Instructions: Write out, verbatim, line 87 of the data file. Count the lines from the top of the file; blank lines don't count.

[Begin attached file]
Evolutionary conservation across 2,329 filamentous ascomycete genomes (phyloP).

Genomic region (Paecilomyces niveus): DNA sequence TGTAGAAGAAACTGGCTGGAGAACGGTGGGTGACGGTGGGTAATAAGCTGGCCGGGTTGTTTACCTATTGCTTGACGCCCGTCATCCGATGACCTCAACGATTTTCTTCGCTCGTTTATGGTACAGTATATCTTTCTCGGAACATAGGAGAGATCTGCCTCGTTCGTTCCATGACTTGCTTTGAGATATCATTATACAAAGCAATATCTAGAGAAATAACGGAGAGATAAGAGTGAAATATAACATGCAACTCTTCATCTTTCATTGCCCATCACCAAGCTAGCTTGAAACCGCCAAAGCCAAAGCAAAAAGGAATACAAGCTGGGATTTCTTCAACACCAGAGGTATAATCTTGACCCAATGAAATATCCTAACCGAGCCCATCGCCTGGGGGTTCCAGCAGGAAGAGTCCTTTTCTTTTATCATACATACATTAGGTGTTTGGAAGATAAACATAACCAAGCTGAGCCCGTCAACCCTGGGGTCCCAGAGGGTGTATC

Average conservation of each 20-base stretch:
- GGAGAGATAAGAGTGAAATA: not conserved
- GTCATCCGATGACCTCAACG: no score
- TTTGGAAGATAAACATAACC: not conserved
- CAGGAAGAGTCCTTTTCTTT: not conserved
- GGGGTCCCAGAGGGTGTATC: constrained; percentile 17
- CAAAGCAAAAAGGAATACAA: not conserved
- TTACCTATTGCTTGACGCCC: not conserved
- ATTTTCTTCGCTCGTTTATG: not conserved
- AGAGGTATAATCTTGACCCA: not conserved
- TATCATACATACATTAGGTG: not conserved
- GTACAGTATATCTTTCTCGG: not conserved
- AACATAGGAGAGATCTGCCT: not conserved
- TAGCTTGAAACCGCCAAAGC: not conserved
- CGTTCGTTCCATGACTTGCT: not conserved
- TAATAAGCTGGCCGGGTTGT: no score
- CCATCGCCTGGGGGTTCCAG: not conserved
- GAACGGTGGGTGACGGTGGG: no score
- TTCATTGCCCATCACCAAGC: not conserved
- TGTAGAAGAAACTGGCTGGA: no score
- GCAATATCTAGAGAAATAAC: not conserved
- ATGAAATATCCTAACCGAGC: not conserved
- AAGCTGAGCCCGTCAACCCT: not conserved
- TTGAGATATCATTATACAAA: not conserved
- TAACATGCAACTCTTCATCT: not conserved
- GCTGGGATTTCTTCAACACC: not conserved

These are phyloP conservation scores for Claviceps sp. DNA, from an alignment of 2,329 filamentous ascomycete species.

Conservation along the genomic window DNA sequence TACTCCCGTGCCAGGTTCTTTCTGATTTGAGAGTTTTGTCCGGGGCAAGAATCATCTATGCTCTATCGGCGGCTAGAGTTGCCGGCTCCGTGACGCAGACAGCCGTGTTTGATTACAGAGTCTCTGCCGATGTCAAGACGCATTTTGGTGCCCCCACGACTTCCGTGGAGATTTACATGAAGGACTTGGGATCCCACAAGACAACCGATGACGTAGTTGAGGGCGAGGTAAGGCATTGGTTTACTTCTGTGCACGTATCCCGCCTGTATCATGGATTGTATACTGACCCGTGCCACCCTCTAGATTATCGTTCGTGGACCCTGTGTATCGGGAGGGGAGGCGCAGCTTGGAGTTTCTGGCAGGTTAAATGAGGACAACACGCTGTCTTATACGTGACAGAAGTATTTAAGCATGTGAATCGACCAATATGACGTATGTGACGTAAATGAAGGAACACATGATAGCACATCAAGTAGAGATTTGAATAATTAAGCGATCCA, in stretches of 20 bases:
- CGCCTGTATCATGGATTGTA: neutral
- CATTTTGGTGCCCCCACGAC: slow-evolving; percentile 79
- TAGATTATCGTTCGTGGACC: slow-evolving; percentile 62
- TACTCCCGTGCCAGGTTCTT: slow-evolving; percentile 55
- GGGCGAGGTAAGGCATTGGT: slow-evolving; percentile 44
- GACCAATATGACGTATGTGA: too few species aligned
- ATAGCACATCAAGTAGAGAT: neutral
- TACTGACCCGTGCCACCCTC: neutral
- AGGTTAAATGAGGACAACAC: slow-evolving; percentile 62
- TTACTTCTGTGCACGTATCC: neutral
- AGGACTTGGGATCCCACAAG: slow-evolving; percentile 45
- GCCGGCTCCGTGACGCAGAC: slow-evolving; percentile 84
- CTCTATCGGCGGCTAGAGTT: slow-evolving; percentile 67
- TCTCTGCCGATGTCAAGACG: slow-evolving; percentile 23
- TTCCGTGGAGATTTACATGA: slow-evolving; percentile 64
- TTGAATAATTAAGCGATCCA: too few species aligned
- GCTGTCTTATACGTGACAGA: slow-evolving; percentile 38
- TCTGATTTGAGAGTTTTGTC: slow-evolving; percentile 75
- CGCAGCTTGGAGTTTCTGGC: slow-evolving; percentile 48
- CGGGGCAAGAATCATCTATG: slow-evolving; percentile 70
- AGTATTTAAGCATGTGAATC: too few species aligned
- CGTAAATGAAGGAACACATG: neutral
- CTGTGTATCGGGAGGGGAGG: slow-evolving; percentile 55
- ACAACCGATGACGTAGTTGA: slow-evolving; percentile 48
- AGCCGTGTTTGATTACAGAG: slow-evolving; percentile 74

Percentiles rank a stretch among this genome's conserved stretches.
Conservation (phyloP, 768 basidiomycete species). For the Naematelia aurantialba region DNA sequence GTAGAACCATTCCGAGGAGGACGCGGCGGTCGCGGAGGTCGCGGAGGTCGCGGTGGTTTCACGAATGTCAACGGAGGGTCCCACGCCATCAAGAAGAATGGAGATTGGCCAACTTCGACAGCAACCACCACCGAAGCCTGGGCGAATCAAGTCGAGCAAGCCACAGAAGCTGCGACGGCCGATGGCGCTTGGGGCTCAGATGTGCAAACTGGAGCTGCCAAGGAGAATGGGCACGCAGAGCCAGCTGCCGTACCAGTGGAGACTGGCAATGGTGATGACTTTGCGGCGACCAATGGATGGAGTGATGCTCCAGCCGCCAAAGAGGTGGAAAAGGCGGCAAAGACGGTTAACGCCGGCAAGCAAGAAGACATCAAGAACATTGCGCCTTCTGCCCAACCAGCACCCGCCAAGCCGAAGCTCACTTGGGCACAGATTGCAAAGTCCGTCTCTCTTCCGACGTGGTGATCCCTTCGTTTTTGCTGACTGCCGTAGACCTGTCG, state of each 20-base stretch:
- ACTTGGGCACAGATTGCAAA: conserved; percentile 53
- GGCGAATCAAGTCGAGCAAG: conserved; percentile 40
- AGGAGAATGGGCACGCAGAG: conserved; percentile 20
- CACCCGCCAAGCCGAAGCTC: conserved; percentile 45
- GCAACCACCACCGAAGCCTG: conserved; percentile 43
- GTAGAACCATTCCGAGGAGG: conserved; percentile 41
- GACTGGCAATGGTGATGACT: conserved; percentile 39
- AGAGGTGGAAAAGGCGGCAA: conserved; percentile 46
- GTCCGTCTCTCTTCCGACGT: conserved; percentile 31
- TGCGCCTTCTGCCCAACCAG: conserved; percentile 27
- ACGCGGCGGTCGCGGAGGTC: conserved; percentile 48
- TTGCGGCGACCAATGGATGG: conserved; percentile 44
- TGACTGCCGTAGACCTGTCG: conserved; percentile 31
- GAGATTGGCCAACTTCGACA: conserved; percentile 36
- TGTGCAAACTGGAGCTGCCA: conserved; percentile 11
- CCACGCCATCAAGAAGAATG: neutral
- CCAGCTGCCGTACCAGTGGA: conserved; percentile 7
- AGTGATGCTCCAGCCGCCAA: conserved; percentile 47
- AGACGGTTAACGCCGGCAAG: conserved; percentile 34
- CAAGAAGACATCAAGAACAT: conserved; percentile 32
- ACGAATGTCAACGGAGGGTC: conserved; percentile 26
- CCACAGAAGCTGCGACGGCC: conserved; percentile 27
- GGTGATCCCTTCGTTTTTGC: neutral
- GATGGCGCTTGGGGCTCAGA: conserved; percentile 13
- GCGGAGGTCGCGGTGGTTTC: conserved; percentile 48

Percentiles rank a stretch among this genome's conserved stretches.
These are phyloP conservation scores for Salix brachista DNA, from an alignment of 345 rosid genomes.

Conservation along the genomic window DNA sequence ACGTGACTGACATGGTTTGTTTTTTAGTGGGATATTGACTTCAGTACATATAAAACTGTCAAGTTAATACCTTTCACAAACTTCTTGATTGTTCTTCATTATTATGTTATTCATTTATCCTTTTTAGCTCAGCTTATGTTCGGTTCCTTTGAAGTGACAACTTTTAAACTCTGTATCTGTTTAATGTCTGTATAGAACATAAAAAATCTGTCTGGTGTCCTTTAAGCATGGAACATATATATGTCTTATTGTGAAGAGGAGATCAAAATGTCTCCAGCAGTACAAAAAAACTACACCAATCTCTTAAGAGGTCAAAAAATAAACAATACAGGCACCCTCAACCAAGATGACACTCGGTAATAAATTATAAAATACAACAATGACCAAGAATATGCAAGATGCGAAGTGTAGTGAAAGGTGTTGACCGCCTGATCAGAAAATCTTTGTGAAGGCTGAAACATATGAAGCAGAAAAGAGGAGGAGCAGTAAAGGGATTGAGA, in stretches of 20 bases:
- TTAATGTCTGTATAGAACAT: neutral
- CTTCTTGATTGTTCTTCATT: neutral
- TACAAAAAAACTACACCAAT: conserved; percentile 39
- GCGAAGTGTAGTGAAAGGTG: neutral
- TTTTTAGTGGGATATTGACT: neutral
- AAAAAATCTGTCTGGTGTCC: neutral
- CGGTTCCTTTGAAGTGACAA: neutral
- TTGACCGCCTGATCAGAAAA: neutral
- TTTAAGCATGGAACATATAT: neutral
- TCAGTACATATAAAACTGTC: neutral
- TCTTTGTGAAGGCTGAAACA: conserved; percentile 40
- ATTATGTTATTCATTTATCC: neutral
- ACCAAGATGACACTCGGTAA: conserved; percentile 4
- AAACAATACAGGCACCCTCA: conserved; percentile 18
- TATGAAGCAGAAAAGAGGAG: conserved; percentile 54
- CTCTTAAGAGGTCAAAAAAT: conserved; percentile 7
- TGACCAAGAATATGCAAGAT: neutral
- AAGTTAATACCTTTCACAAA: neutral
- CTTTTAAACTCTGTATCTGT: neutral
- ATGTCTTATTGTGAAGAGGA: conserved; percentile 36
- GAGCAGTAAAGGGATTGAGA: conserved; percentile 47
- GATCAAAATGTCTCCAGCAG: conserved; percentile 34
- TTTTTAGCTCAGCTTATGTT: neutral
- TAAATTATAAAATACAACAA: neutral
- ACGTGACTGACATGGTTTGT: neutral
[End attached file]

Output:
- CTTCTTGATTGTTCTTCATT: neutral